Go Homemade For Heartfelt Gifts

Version 2 By: Anna Sobczyk

Years ago, my mom started a tradition where everyone our family has to make a homemade Christmas gift for someone. At Thanksgiving, we draw names to see who has who. I didn’t think much of the tradition when I was younger; it was just something extra I had to do. I eventually saw the value in exchanging something homemade, but moving away from home and starting college made me really appreciate it.

Like any student, I always feel short on time. Making gifts can be so time consuming—yet I’ve found I’m always more excited to gift something I made than something I just went out and bought. Plus, knowing how difficult it can be for me to find the time to sit down and make a gift makes me appreciate receiving one all that much more. Money is replaceable, but time isn’t.

When it comes to homemade gifts, there’s no competition. It’s simply the fact that someone is willing to spend their time on making a gift that makes the receiver feel special. On top of that, homemade gifts don’t have to look or be perfect because regardless, you’re giving something away that’s absolutely unique.

Natural Hair Journey

Screen Shot 2017-12-01 at 3.26.49 PM By Danielle Emeka

I started my natural hair transition about three years ago. I put the straightener and blow dryer in storage and embarked on my own personal hair journey. Maybe it wasn’t the best time being a student taking 12-16 credits a term, working part time, and still trying to find time to eat and sleep, but there never is a perfect time.  

A black woman’s hair is her crown and I wanted to grow mine. Learning about my hair’s texture, porosity and what it loves and hates was a big challenge. But I’ve learned more about myself in the process.

In college, multitasking is a way of life, and my natural hair journey forced me to become better organized in that I had to schedule my wash days. Nothing is worse than having to decide between washing a two week old twist out and finishing that essay! After many discussions with myself over the bathroom mirror, detangling my hair with a wide-tooth comb. Tangles are all too very real. The longer one goes between washes, the longer it takes to get all the tangles out. I will never again wait too long to wash my hair. Learn to be more patient. It’s called wash day for a reason. You can’t expect perfect curls and healthy hair if you aren’t willing to put the work in. I love myself and my uniqueness. Yes, my hair is different than most. I couldn’t love it any more.

College is all about self exploration and discovery. We’re all here not just to get a degree but to learn about what kind of person we are. For the black students who are  pondering starting their journey, do it! If you’ve already taken the plunge, congrats! Don’t give up. It will get easier. I promise.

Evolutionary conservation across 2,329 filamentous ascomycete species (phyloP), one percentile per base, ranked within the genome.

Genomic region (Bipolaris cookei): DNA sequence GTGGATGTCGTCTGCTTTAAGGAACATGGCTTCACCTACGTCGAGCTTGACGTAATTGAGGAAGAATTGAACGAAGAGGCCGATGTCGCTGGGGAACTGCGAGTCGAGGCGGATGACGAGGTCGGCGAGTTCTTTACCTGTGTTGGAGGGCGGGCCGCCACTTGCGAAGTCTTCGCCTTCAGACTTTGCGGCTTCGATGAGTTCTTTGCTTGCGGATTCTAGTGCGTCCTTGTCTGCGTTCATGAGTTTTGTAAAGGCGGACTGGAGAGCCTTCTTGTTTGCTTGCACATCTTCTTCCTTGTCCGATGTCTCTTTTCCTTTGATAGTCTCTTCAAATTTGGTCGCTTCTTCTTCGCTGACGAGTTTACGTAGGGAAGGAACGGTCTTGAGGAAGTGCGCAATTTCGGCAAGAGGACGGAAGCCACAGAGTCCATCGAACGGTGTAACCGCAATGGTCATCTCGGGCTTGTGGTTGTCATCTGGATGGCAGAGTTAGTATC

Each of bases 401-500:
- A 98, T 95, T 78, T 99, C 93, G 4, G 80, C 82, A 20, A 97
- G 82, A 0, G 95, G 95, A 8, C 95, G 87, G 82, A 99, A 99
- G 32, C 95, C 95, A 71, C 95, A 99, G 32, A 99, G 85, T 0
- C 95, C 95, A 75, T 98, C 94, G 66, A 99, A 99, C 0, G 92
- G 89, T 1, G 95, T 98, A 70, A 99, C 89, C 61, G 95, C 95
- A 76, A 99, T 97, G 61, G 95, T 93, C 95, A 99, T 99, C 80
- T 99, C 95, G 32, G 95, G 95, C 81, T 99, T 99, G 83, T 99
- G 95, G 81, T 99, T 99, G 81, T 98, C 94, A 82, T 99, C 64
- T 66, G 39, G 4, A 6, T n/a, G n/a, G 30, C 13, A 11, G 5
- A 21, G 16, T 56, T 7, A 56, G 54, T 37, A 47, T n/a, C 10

Changing Seasons

Screen Shot 2017-12-01 at 3.22.40 PM By Philip Hartman

Autumn is slowly changing into winter. The leaves that once shone brightly in the trees on those clear crisp fall days have long since faded into the ground. Walking across the Park Blocks to class and seeing those vivid colors become muck reminds me of the change of the seasons.

As I start my senior year at Portland State I become uneasy with what the future holds. Can I actually succeed in the career path that I worked so hard for? My insecurities slowly fade as I realize I’m not the only one who has these thoughts. I’m not alone. The seasons do change, but I’ve made a variety of friends on campus who lessened my fears and insecurities for the future.

It’s not selfish to think about these thoughts, but to keep moving forward without holding back.

With each passing season let’s not hold back from our dreams. Every day is a new day in which we can succeed.

One Stretch At A Time

nc1By: Naela Cabrera

When you have constant terrible pain in your leg, walking through an urban campus with hills and long distances between places is not fun! That was my struggle this past year until I finally decided to help myself.

At the start of the year, small leg and hip discomfort lead to unimaginable pain, which led to numbness all the way down to my toes and the inability to even get out of bed. By the summer I was on crutches! After a long time with pain, I learned I was a victim of sciatica, a pinching of spinal nerves that affects the back, hips and outer part of the legs. A lot of damage to our spine and nerves are caused by bad habits such as poor posture or excessive sitting, or a lack of good habits, such as walking, stretching and exercising. This experience taught me that the pain was there only because I wasn’t doing enough to help myself. I could have stopped the pain myself with small habit changes.

A physical therapist helped me learn more about things I could change in my daily routine. Water sessions taught me how a simple back and forth walk from one end of the pool to the other could really make a difference. Land sessions taught me about powerful workout machines that only take 10 minutes of my day to really help the pain. Five simple stretches a day also keeps the pain away!

The pain has slowly lessened over time, but when I feel it coming back I quickly hit up Campus Rec to follow the therapy routines on my own. My access to Campus Rec has been a game changer. The facility has a ton of equipment that I used during my PT sessions, and the pool couldn’t be better. I realized a lot of the free aquatic fitness drop-in classes are very similar to my pool PT sessions, so I’ll definitely be taking advantage of those to help myself! It’s amazing to know how much you can do for yourself to overcome pain and keep yourself healthy.

 

Scared but not alone

WechatIMG12  By Qin Xia

I don’t know if you have the same feeling as me, but if I am scared of something, I will force myself to face my fear until I am not scared anymore.